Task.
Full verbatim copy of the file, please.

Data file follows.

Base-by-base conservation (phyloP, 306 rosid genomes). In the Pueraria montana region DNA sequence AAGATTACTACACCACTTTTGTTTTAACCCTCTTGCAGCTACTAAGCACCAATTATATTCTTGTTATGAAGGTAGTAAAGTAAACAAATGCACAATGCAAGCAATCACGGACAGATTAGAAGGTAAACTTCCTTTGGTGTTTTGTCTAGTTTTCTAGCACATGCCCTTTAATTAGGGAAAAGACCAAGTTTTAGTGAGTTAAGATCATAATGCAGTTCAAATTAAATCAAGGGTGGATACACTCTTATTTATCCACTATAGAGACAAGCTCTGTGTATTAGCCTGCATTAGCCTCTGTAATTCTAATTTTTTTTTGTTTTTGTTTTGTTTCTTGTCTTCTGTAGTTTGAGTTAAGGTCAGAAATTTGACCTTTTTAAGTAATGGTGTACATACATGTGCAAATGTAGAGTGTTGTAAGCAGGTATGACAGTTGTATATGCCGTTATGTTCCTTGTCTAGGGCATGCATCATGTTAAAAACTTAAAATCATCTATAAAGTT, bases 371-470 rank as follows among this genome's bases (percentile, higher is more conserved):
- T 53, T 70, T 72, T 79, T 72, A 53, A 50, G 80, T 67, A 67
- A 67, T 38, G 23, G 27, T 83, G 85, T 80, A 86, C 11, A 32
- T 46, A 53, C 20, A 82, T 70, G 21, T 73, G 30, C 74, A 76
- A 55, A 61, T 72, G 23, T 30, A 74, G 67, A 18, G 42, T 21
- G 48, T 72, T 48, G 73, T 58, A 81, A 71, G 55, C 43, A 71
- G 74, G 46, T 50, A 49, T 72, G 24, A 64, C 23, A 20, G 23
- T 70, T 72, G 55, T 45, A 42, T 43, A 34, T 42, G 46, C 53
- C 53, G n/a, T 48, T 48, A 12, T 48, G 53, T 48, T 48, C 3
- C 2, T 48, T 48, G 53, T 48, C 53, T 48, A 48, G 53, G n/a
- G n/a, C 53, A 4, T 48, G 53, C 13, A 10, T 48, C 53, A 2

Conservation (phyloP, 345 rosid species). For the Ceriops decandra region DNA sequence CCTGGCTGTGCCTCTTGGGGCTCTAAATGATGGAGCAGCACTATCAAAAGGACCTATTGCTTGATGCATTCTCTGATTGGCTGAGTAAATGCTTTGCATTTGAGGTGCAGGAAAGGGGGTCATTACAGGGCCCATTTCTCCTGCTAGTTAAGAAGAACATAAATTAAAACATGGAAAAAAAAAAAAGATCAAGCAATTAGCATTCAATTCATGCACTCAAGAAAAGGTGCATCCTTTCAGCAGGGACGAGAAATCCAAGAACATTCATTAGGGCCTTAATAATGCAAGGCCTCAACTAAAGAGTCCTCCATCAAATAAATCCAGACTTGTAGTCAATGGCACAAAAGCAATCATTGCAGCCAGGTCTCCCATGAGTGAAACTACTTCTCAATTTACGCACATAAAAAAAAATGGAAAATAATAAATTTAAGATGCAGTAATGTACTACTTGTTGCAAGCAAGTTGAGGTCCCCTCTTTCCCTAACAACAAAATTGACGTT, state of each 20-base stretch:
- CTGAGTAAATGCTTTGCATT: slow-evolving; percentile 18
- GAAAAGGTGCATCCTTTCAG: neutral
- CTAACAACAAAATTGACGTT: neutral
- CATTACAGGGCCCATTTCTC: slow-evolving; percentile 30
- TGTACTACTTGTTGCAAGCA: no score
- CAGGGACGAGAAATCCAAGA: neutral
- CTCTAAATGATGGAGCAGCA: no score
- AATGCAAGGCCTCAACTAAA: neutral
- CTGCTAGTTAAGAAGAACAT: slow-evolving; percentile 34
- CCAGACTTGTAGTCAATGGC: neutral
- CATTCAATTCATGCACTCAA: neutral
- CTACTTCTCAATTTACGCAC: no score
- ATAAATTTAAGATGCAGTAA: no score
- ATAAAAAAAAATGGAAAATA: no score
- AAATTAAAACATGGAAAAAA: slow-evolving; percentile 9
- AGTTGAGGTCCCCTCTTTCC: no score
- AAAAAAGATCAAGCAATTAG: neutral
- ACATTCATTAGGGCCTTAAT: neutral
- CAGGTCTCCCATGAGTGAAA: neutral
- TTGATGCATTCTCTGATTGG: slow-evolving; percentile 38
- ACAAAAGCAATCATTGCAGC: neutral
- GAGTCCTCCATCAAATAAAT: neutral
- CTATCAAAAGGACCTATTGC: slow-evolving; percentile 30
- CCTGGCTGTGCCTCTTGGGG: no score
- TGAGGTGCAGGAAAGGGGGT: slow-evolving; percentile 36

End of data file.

Base-by-base conservation (phyloP, 306 rosid genomes). In the Pueraria montana region DNA sequence AAGATTACTACACCACTTTTGTTTTAACCCTCTTGCAGCTACTAAGCACCAATTATATTCTTGTTATGAAGGTAGTAAAGTAAACAAATGCACAATGCAAGCAATCACGGACAGATTAGAAGGTAAACTTCCTTTGGTGTTTTGTCTAGTTTTCTAGCACATGCCCTTTAATTAGGGAAAAGACCAAGTTTTAGTGAGTTAAGATCATAATGCAGTTCAAATTAAATCAAGGGTGGATACACTCTTATTTATCCACTATAGAGACAAGCTCTGTGTATTAGCCTGCATTAGCCTCTGTAATTCTAATTTTTTTTTGTTTTTGTTTTGTTTCTTGTCTTCTGTAGTTTGAGTTAAGGTCAGAAATTTGACCTTTTTAAGTAATGGTGTACATACATGTGCAAATGTAGAGTGTTGTAAGCAGGTATGACAGTTGTATATGCCGTTATGTTCCTTGTCTAGGGCATGCATCATGTTAAAAACTTAAAATCATCTATAAAGTT, bases 371-470 rank as follows among this genome's bases (percentile, higher is more conserved):
- T 53, T 70, T 72, T 79, T 72, A 53, A 50, G 80, T 67, A 67
- A 67, T 38, G 23, G 27, T 83, G 85, T 80, A 86, C 11, A 32
- T 46, A 53, C 20, A 82, T 70, G 21, T 73, G 30, C 74, A 76
- A 55, A 61, T 72, G 23, T 30, A 74, G 67, A 18, G 42, T 21
- G 48, T 72, T 48, G 73, T 58, A 81, A 71, G 55, C 43, A 71
- G 74, G 46, T 50, A 49, T 72, G 24, A 64, C 23, A 20, G 23
- T 70, T 72, G 55, T 45, A 42, T 43, A 34, T 42, G 46, C 53
- C 53, G n/a, T 48, T 48, A 12, T 48, G 53, T 48, T 48, C 3
- C 2, T 48, T 48, G 53, T 48, C 53, T 48, A 48, G 53, G n/a
- G n/a, C 53, A 4, T 48, G 53, C 13, A 10, T 48, C 53, A 2

Conservation (phyloP, 345 rosid species). For the Ceriops decandra region DNA sequence CCTGGCTGTGCCTCTTGGGGCTCTAAATGATGGAGCAGCACTATCAAAAGGACCTATTGCTTGATGCATTCTCTGATTGGCTGAGTAAATGCTTTGCATTTGAGGTGCAGGAAAGGGGGTCATTACAGGGCCCATTTCTCCTGCTAGTTAAGAAGAACATAAATTAAAACATGGAAAAAAAAAAAAGATCAAGCAATTAGCATTCAATTCATGCACTCAAGAAAAGGTGCATCCTTTCAGCAGGGACGAGAAATCCAAGAACATTCATTAGGGCCTTAATAATGCAAGGCCTCAACTAAAGAGTCCTCCATCAAATAAATCCAGACTTGTAGTCAATGGCACAAAAGCAATCATTGCAGCCAGGTCTCCCATGAGTGAAACTACTTCTCAATTTACGCACATAAAAAAAAATGGAAAATAATAAATTTAAGATGCAGTAATGTACTACTTGTTGCAAGCAAGTTGAGGTCCCCTCTTTCCCTAACAACAAAATTGACGTT, state of each 20-base stretch:
- CTGAGTAAATGCTTTGCATT: slow-evolving; percentile 18
- GAAAAGGTGCATCCTTTCAG: neutral
- CTAACAACAAAATTGACGTT: neutral
- CATTACAGGGCCCATTTCTC: slow-evolving; percentile 30
- TGTACTACTTGTTGCAAGCA: no score
- CAGGGACGAGAAATCCAAGA: neutral
- CTCTAAATGATGGAGCAGCA: no score
- AATGCAAGGCCTCAACTAAA: neutral
- CTGCTAGTTAAGAAGAACAT: slow-evolving; percentile 34
- CCAGACTTGTAGTCAATGGC: neutral
- CATTCAATTCATGCACTCAA: neutral
- CTACTTCTCAATTTACGCAC: no score
- ATAAATTTAAGATGCAGTAA: no score
- ATAAAAAAAAATGGAAAATA: no score
- AAATTAAAACATGGAAAAAA: slow-evolving; percentile 9
- AGTTGAGGTCCCCTCTTTCC: no score
- AAAAAAGATCAAGCAATTAG: neutral
- ACATTCATTAGGGCCTTAAT: neutral
- CAGGTCTCCCATGAGTGAAA: neutral
- TTGATGCATTCTCTGATTGG: slow-evolving; percentile 38
- ACAAAAGCAATCATTGCAGC: neutral
- GAGTCCTCCATCAAATAAAT: neutral
- CTATCAAAAGGACCTATTGC: slow-evolving; percentile 30
- CCTGGCTGTGCCTCTTGGGG: no score
- TGAGGTGCAGGAAAGGGGGT: slow-evolving; percentile 36